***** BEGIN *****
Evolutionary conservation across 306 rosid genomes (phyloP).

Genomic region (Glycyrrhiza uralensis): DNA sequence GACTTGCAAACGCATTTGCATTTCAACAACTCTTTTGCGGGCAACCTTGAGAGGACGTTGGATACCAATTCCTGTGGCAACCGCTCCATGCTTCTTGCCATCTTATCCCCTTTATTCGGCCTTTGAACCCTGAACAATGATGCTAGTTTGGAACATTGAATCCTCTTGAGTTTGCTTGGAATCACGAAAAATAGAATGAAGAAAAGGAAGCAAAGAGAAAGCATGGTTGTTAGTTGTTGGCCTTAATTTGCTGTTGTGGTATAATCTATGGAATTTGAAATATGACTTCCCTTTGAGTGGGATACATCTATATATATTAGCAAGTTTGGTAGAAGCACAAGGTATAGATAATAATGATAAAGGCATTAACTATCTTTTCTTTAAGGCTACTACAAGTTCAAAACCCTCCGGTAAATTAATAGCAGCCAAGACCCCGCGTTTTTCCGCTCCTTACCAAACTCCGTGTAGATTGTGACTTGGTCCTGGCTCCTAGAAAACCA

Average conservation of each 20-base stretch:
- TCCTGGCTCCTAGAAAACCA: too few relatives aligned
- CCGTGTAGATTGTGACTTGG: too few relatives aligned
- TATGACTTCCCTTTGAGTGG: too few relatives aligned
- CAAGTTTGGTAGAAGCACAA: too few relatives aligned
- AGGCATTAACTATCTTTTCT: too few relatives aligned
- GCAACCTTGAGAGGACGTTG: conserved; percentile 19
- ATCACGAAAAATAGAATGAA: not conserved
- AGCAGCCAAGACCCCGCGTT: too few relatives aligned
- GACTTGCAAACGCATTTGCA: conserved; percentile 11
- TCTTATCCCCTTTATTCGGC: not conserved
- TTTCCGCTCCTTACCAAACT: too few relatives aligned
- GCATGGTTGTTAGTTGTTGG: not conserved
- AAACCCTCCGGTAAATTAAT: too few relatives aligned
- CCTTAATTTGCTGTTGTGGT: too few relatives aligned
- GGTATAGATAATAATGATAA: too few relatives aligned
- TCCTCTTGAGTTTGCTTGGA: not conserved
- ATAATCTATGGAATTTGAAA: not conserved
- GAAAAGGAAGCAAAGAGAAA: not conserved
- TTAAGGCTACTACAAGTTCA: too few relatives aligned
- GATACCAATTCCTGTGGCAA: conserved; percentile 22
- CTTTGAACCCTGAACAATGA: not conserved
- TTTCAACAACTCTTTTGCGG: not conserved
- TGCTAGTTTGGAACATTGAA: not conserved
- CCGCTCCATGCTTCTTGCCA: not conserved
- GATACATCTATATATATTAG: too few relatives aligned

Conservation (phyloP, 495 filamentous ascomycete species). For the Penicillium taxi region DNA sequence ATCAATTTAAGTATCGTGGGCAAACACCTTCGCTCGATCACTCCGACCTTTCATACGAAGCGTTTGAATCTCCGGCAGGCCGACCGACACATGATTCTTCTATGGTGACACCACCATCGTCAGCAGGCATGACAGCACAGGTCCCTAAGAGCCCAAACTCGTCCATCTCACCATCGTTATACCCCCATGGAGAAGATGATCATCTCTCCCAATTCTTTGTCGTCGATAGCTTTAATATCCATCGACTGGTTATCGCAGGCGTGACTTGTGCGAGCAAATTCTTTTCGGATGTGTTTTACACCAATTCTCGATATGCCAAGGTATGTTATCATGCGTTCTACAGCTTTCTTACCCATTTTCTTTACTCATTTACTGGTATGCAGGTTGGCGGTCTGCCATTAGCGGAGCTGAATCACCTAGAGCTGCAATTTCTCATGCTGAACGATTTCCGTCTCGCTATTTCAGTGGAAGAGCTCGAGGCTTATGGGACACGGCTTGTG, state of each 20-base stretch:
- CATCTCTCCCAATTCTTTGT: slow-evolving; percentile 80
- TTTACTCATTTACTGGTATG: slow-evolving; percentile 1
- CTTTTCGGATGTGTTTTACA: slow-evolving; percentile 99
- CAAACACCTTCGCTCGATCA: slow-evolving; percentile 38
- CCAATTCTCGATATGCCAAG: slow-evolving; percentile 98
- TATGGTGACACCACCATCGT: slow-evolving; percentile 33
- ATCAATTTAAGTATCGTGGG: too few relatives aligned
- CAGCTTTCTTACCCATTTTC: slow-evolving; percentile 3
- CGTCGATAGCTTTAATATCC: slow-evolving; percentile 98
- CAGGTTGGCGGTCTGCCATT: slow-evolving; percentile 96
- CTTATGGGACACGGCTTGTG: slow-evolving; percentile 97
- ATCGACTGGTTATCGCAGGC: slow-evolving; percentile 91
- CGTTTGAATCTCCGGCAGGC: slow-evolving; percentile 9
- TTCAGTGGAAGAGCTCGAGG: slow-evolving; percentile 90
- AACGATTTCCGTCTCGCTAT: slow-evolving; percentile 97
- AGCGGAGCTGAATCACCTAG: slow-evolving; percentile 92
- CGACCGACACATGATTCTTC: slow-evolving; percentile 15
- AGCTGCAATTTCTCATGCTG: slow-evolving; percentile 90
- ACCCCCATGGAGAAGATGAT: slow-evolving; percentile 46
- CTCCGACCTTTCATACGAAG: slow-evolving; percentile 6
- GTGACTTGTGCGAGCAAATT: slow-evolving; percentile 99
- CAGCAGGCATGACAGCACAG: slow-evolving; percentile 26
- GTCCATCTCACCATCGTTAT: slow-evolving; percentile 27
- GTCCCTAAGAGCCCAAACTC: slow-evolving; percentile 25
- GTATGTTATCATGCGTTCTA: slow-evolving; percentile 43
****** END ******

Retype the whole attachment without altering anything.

Evolutionary conservation across 306 rosid genomes (phyloP).

Genomic region (Glycyrrhiza uralensis): DNA sequence GACTTGCAAACGCATTTGCATTTCAACAACTCTTTTGCGGGCAACCTTGAGAGGACGTTGGATACCAATTCCTGTGGCAACCGCTCCATGCTTCTTGCCATCTTATCCCCTTTATTCGGCCTTTGAACCCTGAACAATGATGCTAGTTTGGAACATTGAATCCTCTTGAGTTTGCTTGGAATCACGAAAAATAGAATGAAGAAAAGGAAGCAAAGAGAAAGCATGGTTGTTAGTTGTTGGCCTTAATTTGCTGTTGTGGTATAATCTATGGAATTTGAAATATGACTTCCCTTTGAGTGGGATACATCTATATATATTAGCAAGTTTGGTAGAAGCACAAGGTATAGATAATAATGATAAAGGCATTAACTATCTTTTCTTTAAGGCTACTACAAGTTCAAAACCCTCCGGTAAATTAATAGCAGCCAAGACCCCGCGTTTTTCCGCTCCTTACCAAACTCCGTGTAGATTGTGACTTGGTCCTGGCTCCTAGAAAACCA

Average conservation of each 20-base stretch:
- TCCTGGCTCCTAGAAAACCA: too few relatives aligned
- CCGTGTAGATTGTGACTTGG: too few relatives aligned
- TATGACTTCCCTTTGAGTGG: too few relatives aligned
- CAAGTTTGGTAGAAGCACAA: too few relatives aligned
- AGGCATTAACTATCTTTTCT: too few relatives aligned
- GCAACCTTGAGAGGACGTTG: conserved; percentile 19
- ATCACGAAAAATAGAATGAA: not conserved
- AGCAGCCAAGACCCCGCGTT: too few relatives aligned
- GACTTGCAAACGCATTTGCA: conserved; percentile 11
- TCTTATCCCCTTTATTCGGC: not conserved
- TTTCCGCTCCTTACCAAACT: too few relatives aligned
- GCATGGTTGTTAGTTGTTGG: not conserved
- AAACCCTCCGGTAAATTAAT: too few relatives aligned
- CCTTAATTTGCTGTTGTGGT: too few relatives aligned
- GGTATAGATAATAATGATAA: too few relatives aligned
- TCCTCTTGAGTTTGCTTGGA: not conserved
- ATAATCTATGGAATTTGAAA: not conserved
- GAAAAGGAAGCAAAGAGAAA: not conserved
- TTAAGGCTACTACAAGTTCA: too few relatives aligned
- GATACCAATTCCTGTGGCAA: conserved; percentile 22
- CTTTGAACCCTGAACAATGA: not conserved
- TTTCAACAACTCTTTTGCGG: not conserved
- TGCTAGTTTGGAACATTGAA: not conserved
- CCGCTCCATGCTTCTTGCCA: not conserved
- GATACATCTATATATATTAG: too few relatives aligned

Conservation (phyloP, 495 filamentous ascomycete species). For the Penicillium taxi region DNA sequence ATCAATTTAAGTATCGTGGGCAAACACCTTCGCTCGATCACTCCGACCTTTCATACGAAGCGTTTGAATCTCCGGCAGGCCGACCGACACATGATTCTTCTATGGTGACACCACCATCGTCAGCAGGCATGACAGCACAGGTCCCTAAGAGCCCAAACTCGTCCATCTCACCATCGTTATACCCCCATGGAGAAGATGATCATCTCTCCCAATTCTTTGTCGTCGATAGCTTTAATATCCATCGACTGGTTATCGCAGGCGTGACTTGTGCGAGCAAATTCTTTTCGGATGTGTTTTACACCAATTCTCGATATGCCAAGGTATGTTATCATGCGTTCTACAGCTTTCTTACCCATTTTCTTTACTCATTTACTGGTATGCAGGTTGGCGGTCTGCCATTAGCGGAGCTGAATCACCTAGAGCTGCAATTTCTCATGCTGAACGATTTCCGTCTCGCTATTTCAGTGGAAGAGCTCGAGGCTTATGGGACACGGCTTGTG, state of each 20-base stretch:
- CATCTCTCCCAATTCTTTGT: slow-evolving; percentile 80
- TTTACTCATTTACTGGTATG: slow-evolving; percentile 1
- CTTTTCGGATGTGTTTTACA: slow-evolving; percentile 99
- CAAACACCTTCGCTCGATCA: slow-evolving; percentile 38
- CCAATTCTCGATATGCCAAG: slow-evolving; percentile 98
- TATGGTGACACCACCATCGT: slow-evolving; percentile 33
- ATCAATTTAAGTATCGTGGG: too few relatives aligned
- CAGCTTTCTTACCCATTTTC: slow-evolving; percentile 3
- CGTCGATAGCTTTAATATCC: slow-evolving; percentile 98
- CAGGTTGGCGGTCTGCCATT: slow-evolving; percentile 96
- CTTATGGGACACGGCTTGTG: slow-evolving; percentile 97
- ATCGACTGGTTATCGCAGGC: slow-evolving; percentile 91
- CGTTTGAATCTCCGGCAGGC: slow-evolving; percentile 9
- TTCAGTGGAAGAGCTCGAGG: slow-evolving; percentile 90
- AACGATTTCCGTCTCGCTAT: slow-evolving; percentile 97
- AGCGGAGCTGAATCACCTAG: slow-evolving; percentile 92
- CGACCGACACATGATTCTTC: slow-evolving; percentile 15
- AGCTGCAATTTCTCATGCTG: slow-evolving; percentile 90
- ACCCCCATGGAGAAGATGAT: slow-evolving; percentile 46
- CTCCGACCTTTCATACGAAG: slow-evolving; percentile 6
- GTGACTTGTGCGAGCAAATT: slow-evolving; percentile 99
- CAGCAGGCATGACAGCACAG: slow-evolving; percentile 26
- GTCCATCTCACCATCGTTAT: slow-evolving; percentile 27
- GTCCCTAAGAGCCCAAACTC: slow-evolving; percentile 25
- GTATGTTATCATGCGTTCTA: slow-evolving; percentile 43